Nathan Smith reviews Manly’s defeat of Canberra at GIO Stadium.
The hugely anticipated battle between third and fifth took place before a sea of lime green at GIO Stadium on a sunny Sunday afternoon.
As expected, the two sides were very evenly matched throughout the opening exchanges. Manly let themselves down with their discipline, conceding five penalties in the opening twenty minutes. Ultimately, Canberra would take advantage of some handy possession when Jarrod Croker added to his impressive point scoring tally with a try in the 19th minute.
A series of penalties against Canberra offered Manly an opportunity into the game, however they were unable to capitalise. They would let themselves down again with their discipline, after conceding three straight penalties for not running back ten metres. Canberra would opt for the two points to extend their lead to 8-0.
Manly would take two penalty shots in the final five minutes of the half, ensuring they would go into the sheds down 8-4. Though certainly a saving grace, there’s no doubt that Canberra were the better side in the opening 40.
The second 40 was a fantastic demonstration of both sides’ ability. Canberra added to their lead early, after Croker opted to take the two points after yet another penalty conceded by Manly. Shortly after, Canberra were on the attack in Manly’s 10 and determined to extend their lead, when suddenly Reuben Garrick took an intercept and ran the length of the field to score. To make matters worse, it was ruled an eight point try after Joey Leilua dropped his knees into Garrick’s back upon scoring. Manly would take the lead 12-10.
A mixture of penalties and errors crept into Canberra’s game in the next twenty minutes, making it difficult to maintain any sort of momentum. This culminated in a 67th minute try to Jake Trbojevic, which would give Manly an 8 point lead at 18-10 leading into the final 10 minutes.
Minutes later, Canberra kept themselves in the match with a try to Croker. With four points in it, the crowd was particularly vocal as Canberra attacked Manly’s line, desperate to snatch victory from the jaws of defeat. A sin bin against Manly gave them a one-man advantage for the dying minutes, however Manly defended bravely and held them out. The final score would be 18-10 Manly’s way, putting them back into fourth position.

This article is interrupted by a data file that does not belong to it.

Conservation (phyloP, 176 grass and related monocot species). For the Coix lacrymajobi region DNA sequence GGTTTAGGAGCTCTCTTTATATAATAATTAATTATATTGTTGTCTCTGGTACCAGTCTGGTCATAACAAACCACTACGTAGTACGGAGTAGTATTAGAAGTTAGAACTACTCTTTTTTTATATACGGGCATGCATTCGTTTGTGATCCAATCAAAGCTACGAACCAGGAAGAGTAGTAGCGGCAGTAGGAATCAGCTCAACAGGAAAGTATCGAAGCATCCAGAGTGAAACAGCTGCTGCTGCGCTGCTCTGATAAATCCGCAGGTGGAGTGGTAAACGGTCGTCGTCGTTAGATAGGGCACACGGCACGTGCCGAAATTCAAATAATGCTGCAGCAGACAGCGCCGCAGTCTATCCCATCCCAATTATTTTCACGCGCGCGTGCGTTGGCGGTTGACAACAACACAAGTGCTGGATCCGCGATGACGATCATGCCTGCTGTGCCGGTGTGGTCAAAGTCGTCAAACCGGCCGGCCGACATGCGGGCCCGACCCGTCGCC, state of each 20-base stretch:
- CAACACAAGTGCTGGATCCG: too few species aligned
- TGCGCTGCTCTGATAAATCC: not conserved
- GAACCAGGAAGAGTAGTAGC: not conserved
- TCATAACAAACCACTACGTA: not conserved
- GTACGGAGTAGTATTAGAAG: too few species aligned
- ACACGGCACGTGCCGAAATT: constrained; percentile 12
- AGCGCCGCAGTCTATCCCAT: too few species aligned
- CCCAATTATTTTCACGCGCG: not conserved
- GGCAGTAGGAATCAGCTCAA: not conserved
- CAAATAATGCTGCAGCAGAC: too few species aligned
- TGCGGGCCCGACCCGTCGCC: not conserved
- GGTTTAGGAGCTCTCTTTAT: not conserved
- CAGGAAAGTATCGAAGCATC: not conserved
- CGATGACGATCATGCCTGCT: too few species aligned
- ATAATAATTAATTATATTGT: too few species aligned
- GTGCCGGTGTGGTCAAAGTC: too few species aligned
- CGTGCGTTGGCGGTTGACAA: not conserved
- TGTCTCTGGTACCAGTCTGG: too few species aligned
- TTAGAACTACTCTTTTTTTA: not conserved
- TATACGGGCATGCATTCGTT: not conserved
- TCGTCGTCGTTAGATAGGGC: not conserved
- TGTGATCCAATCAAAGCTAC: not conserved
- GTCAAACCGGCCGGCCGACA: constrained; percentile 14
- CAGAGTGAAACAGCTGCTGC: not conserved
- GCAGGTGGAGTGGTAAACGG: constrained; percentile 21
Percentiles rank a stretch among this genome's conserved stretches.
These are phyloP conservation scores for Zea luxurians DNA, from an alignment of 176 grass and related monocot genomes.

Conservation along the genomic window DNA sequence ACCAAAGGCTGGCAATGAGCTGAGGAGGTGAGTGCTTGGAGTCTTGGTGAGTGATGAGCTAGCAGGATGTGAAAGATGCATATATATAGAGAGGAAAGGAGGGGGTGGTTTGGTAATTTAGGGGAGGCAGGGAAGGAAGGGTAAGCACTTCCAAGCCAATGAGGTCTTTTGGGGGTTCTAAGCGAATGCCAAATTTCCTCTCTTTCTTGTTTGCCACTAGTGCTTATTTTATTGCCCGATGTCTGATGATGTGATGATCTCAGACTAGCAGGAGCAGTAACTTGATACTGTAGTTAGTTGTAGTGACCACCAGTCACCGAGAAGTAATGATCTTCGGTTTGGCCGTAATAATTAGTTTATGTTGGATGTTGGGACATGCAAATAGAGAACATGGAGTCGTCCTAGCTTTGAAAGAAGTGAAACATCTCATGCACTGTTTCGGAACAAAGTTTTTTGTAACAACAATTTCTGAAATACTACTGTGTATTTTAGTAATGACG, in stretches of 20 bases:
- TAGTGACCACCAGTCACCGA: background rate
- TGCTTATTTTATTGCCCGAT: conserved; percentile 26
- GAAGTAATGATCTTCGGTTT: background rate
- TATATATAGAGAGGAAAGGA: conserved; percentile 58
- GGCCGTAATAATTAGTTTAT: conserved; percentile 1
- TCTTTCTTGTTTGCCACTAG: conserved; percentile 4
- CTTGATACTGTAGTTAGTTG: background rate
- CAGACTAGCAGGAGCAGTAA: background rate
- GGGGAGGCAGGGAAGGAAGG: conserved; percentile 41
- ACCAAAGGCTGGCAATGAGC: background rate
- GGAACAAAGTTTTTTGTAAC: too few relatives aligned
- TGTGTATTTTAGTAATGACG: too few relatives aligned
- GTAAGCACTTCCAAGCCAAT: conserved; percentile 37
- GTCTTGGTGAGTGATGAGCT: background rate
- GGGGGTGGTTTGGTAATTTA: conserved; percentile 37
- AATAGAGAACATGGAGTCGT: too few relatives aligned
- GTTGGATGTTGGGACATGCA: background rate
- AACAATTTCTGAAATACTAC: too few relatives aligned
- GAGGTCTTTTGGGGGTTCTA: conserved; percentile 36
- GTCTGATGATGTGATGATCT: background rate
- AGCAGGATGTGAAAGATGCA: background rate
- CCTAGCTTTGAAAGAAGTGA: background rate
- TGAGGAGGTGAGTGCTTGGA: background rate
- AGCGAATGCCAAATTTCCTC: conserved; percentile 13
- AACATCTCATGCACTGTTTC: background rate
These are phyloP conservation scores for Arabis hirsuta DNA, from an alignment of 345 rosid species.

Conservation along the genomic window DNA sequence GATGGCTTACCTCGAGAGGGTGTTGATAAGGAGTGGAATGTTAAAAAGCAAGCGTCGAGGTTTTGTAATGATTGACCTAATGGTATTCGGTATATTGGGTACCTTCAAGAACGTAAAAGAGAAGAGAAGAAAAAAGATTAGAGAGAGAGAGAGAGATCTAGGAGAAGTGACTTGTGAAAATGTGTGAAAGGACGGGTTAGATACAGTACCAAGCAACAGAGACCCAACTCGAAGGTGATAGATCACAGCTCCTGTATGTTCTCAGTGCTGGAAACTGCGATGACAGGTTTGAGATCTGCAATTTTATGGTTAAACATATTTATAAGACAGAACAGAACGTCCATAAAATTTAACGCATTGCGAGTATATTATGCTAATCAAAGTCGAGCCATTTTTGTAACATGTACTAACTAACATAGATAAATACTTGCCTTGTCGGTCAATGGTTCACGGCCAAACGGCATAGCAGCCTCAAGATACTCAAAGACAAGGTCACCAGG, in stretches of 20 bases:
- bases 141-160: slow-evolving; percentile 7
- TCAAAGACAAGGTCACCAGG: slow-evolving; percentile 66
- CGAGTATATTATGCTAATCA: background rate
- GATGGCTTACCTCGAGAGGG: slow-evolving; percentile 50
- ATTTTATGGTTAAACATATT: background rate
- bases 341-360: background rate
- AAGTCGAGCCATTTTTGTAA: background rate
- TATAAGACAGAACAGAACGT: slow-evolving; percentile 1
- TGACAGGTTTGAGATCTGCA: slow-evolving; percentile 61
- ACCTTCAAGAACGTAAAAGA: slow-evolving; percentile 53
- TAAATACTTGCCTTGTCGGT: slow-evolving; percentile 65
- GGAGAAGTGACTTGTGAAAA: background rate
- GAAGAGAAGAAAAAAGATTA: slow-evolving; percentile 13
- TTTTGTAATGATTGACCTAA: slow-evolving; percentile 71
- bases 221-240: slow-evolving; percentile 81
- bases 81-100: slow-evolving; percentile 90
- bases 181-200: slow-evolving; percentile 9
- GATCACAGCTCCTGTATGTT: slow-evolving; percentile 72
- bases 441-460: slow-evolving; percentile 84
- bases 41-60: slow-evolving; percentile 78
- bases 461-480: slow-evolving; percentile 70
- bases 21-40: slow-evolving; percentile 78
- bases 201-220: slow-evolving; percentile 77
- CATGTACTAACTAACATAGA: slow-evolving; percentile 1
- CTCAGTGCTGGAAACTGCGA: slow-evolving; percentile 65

Canberra have had a tough run towards the finals. Beginning back in round 21, they faced the Roosters, Melbourne and, today, Manly; essentially the form teams of the competition. They’ve been good in each of these encounters, most notably in their victory against Melbourne. Going into the finals, playing these high intensity, tough games will give them a huge advantage and ready them for what’s to come.
Between both sides, 26 penalties were blown. Canberra conceded a total of 11, while Manly conceded 15. Some may perceive the referee as being whistle happy, however the coaches need to avoid the cliched rhetoric about that and focus on why their players were being penalised. In a few weeks’ time, the difference between victory and defeat could be a simple two points conceded through poor discipline.
The Battle for Fourth
As the season wraps up, the battle for the fourth position is heating up. Melbourne and the Roosters are assured of the first and second positions, while Canberra are almost certain to fall third. That leaves one last spot for the taking. The contenders: Manly (who now sit there after tonight’s result), the Rabbitohs, and Parramatta. The value of a top four position is that you receive a second chance if you lose in the first round, so these teams will most certainly be determined to grab it.
Coach of the Year: Des or Ricky?
There are no stronger candidates than these two when it comes to deciding on coach of the year. Des, who had taken a year off following his sacking at the Bulldogs, has worked wonders in turning around the fortunes of a team that came second last in 2018.
Similarly, Ricky has turned Canberra around. One reason for their success has been the masterful decision to look to England to bolster his forward pack. It’s all come together for Ricky in 2019, as Canberra have been one of the more consistent sides in the competition.
Canberra Raiders 14
Tries: Jarrod Croker (2)
Goals: Croker 3/4
Drop Goals: N/A
Manly-Warringah Sea Eagles 18
Tries: Reuben Garrick, Jake Trbojevic
Goals: Garrick 5/5
Drop Goals: N/A
Canberra Raiders: 1. Charnze Nicoll-Klokstad 2. Nick Cotric 3. Jarrod Croker 4. Joseph Leilua 5. Jordan Rapana 6. Jack Wighton 7. Aidan Sezer 8. Josh Papalii 9. Josh Hodgson 10. Iosia Soliola 11. John Bateman 12. Elliott Whitehead 13. Ryan Sutton. Interchange: 14. Bailey Simonsson 15. Dunamis Lui 16. Corey Horsburgh 17. Hudson Young.
Manly-Warringah Sea Eagles: 1. Tom Trbojevic 2. Jorge Taufua 3. Brendan Elliot 4. Moses Suli 5. Reuben Garrick 6. Dylan Walker 7. Daly Cherry-Evans 8. Addin Fonua-Blake 9. Apisai Koroisau 10. Martin Taupau 11. Joel Thompson 12. Jack Gosiewski 13. Jake Trbojevic. Interchange: 14. Manase Fainu 15. Corey Waddell 16. Morgan Boyle 17. Taniela Paseka.